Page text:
Review: Constellations by Playhouse San Antonio
by Kurt Gardner

 

Is the universe we live in actually one of many levels of contemporaneous existence? That’s the intriguing theory proposed by Nick Payne in his two-hander Constellations at the Cellar Theatre, receiving its second staging in Texas.

 

Constellations tells the story of the relationship between Marianne (Kate Glasheen), a theoretical physicist, and Roland (Jeff Jeffers), a self-employed beekeeper. When they first meet, Marianne attempts to describe to Roland what she does. She explains that everyone in the world is part of a vast multiverse, and several outcomes can coexist simultaneously.

 

Kate Glasheen, Jeff Jeffers (photo: Daniel D. Baumer)

 

 

Payne elaborates on this notion by demonstrating it in action. The piece is comprised of a series of extremely brief segments that are repeated with subtle (and not-so-subtle) variations. In just over an hour, we experience each stage of Marianne and Roland’s relationship from multiple perspectives. As their attitudes shift, so do the endless possibilities of what may lie ahead for them. If it sounds confusing, it’s not, as it has been ingeniously assembled by the playwright.

 

We’re whisked through their courtship, betrayals, break-ups and proposals. Ultimately, they face the dire prospect of mortality itself when Marianne is diagnosed with a brain tumor and loses the ability to string words together in the correct order.

 

Jeff Jeffers, Kate Glasheen (photo: Daniel D. Baumer)

 

Glasheen and Jeffers are both excellent in rather demanding roles. The precision with which they change perspectives is impressive, especially since they must alter not only their words but also their attitudes in a flash. Given the play’s brief length, their ability to flesh out these characters and make them real is impressive.

 

Jesse Worley’s sound design is appropriately astrophysical, helping to guide the audience with aural effects that cue the characters’ tonal shifts. Nicholas Ponting’s scenic design is appropriately subdued, consisting of painted shapes to represent the themes being presented, and his work is complemented by Dan “Doc” Heggem’s equally low-key lighting design. The direction by Molly Cox is effective and also unobtrusive.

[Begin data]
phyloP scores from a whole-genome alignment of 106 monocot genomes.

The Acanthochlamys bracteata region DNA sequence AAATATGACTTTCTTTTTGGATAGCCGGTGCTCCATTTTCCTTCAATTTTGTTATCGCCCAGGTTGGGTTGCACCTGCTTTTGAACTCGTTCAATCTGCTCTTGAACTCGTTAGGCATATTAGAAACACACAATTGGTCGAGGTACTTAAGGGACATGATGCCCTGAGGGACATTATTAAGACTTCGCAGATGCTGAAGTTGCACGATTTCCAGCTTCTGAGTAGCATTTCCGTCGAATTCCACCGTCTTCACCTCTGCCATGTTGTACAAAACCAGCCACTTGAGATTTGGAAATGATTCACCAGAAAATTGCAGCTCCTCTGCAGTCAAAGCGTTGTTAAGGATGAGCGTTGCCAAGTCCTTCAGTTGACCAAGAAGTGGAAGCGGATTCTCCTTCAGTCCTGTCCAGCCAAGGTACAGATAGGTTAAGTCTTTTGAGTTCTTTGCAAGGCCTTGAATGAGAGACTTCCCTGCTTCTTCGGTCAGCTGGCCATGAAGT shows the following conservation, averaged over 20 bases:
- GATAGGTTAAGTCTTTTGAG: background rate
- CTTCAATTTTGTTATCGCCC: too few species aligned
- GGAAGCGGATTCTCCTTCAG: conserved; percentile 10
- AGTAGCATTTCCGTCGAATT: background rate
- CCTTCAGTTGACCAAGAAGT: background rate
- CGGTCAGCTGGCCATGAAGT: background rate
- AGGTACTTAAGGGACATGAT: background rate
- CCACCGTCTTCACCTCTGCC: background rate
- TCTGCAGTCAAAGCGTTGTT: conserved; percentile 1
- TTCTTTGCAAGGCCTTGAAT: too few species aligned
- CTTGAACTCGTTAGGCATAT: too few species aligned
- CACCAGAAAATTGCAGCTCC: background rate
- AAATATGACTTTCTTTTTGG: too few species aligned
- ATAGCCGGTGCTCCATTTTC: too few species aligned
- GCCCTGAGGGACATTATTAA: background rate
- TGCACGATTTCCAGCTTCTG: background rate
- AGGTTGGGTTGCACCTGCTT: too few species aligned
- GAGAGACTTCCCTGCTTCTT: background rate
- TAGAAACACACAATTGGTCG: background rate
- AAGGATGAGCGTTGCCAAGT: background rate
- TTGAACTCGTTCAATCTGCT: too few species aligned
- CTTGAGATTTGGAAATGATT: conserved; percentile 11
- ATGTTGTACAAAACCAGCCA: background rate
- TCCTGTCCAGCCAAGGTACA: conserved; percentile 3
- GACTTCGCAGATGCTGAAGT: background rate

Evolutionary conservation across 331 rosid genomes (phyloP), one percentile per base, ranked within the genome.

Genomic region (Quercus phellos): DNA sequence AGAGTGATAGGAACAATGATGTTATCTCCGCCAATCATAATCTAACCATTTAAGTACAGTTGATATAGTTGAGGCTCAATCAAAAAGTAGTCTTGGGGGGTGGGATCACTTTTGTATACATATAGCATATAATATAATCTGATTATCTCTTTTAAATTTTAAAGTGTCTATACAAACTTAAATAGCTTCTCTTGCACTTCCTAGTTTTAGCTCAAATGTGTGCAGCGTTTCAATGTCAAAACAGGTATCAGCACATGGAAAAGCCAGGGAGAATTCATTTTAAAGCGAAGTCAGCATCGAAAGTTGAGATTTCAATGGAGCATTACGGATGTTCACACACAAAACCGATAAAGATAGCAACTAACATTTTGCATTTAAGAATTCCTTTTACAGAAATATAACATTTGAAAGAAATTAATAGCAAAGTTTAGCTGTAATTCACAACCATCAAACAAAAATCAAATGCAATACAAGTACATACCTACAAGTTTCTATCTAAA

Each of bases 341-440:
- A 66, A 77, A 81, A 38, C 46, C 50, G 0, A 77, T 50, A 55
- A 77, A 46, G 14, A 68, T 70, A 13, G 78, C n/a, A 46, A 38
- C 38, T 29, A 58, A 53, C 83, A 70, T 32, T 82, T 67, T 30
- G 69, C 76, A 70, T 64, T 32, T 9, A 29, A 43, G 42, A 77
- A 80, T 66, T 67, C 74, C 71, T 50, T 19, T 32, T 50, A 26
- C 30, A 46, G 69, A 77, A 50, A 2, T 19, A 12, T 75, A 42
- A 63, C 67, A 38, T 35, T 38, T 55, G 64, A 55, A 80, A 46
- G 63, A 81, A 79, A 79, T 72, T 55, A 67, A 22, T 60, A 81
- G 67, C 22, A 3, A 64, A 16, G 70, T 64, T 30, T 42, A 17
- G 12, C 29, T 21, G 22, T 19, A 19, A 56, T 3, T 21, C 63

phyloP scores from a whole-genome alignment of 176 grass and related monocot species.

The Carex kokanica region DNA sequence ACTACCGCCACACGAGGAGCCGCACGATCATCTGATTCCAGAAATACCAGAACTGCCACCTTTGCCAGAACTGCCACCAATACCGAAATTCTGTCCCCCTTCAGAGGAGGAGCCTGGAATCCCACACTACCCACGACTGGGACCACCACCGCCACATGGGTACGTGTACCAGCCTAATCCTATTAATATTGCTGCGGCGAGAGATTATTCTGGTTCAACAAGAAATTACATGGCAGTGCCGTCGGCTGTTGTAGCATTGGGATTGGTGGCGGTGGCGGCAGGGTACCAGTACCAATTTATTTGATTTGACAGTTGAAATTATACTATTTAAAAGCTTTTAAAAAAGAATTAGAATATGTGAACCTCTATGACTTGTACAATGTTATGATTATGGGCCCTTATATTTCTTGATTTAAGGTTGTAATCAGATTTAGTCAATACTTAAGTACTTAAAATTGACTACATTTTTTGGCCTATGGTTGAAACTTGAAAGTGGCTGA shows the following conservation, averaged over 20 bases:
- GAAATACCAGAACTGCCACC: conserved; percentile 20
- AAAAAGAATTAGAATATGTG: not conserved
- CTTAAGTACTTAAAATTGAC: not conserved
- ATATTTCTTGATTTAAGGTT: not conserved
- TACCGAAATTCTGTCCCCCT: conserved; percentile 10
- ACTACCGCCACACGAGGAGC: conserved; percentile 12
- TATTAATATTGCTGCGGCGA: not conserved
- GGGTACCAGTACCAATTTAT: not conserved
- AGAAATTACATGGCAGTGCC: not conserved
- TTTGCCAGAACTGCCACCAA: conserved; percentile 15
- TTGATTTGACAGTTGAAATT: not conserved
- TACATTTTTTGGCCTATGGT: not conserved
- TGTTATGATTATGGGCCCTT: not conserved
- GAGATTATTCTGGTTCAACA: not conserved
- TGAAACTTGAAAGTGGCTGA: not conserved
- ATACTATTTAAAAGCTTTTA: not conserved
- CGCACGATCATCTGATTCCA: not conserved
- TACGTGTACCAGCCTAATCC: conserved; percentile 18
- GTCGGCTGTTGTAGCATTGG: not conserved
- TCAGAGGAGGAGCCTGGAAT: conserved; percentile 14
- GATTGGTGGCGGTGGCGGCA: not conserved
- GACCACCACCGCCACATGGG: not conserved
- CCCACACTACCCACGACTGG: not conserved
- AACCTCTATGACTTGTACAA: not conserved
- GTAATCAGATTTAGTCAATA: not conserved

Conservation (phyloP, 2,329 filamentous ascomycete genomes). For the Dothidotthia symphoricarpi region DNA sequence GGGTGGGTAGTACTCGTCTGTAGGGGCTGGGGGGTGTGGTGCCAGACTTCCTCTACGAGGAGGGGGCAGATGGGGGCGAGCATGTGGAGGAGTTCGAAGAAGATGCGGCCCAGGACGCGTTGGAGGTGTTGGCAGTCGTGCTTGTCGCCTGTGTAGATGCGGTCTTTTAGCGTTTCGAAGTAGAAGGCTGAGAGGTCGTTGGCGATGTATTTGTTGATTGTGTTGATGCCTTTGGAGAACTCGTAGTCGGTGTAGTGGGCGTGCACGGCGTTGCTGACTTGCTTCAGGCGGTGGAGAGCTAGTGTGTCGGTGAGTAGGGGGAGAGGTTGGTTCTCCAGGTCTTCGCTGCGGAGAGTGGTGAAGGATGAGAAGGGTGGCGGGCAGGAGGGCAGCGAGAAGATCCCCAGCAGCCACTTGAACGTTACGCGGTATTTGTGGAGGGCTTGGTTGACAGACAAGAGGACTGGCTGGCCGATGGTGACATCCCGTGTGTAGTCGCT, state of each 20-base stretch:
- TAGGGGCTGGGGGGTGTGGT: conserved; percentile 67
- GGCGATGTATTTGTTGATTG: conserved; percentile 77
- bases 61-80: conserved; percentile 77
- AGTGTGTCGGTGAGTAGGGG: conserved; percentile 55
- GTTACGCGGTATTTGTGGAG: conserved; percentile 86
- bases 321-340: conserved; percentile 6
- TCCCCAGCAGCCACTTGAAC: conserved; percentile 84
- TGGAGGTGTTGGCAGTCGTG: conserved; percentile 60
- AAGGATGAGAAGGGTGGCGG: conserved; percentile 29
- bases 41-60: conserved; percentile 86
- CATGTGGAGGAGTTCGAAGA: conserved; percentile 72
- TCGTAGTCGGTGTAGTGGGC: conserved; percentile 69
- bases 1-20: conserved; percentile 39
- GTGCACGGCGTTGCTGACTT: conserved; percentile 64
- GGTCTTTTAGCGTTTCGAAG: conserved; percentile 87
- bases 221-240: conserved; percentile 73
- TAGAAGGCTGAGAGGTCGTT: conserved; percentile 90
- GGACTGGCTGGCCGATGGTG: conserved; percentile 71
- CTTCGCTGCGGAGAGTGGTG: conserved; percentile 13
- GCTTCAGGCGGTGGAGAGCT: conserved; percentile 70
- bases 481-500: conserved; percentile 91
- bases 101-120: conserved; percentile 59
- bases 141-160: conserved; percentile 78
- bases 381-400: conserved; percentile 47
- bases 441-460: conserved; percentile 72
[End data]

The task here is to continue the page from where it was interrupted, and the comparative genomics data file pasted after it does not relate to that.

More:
Kate Glasheen, Jeff Jeffers (photo: Daniel D. Baumer)

 

Constellations plays Thursday through Saturday at 7:30 p.m. and Sundays at 2:00 p.m. through November 19 at the Cellar Theatre, 800 West Ashby Place. Tickets are available online or by calling (210) 733-7258.

 

Kurt Gardner's theatre reviews also appear at www.BlogCritics.org.

 

 

 


Constellations
by Nick Payne
Playhouse San Antonio

Fridays-Sundays,
October 27 - November 19, 2017
Cellar Theatre, Playhouse San Antonio
San Pedro Park
800 W Ashby Place
San Antonio, TX, 78212

BOX OFFICE:

210.733.7258 or ThePlayhouseSA.org

TICKETS:

$15 to $35

Gift Cards:

You can select either the $35 amount for an adult ticket or pick your own denomination. These cards are good for any of the remaining shows in our 2017-18 Season.

They can be purchased online HERE!


DISCOUNTS:

General admission may purchase tickets for $35
Military members (W/ID) may purchase tickets for $25.
Seniors age 60 and older may purchase tickets for $25.
Students (w/ID) may purchase tickets for $20
Group Rates 10 or more are available.  Contact the Box Office at 210.733.7258

 

Additional Ticket Service fees may apply

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The Playhouse was founded as San Antonio Little Theater in 1912, as part of the growing Little Theatre movement sweeping the nation. Now housed in the first city-owned, city-built theater in the U.S., The Playhouse holds a place of pride in San Antonio history. In its time, The Playhouse has produced hundreds of plays and reached an audience of millions, including residents and visitors from all over the world. Each year, The Playhouse’s staff, with the help of nearly 500 volunteers, produces a series of plays in its two theaters.



The Russell Hill Rogers Theater is home to larger musicals while the Cellar Theater houses a variety of dramas, comedies, and experimental works. Both stages host original works by local playwrights as well as classic and recent Broadway hits. Each season, The Playhouse contracts hundreds of local artists, showcasing some of San Antonio’s greatest talents.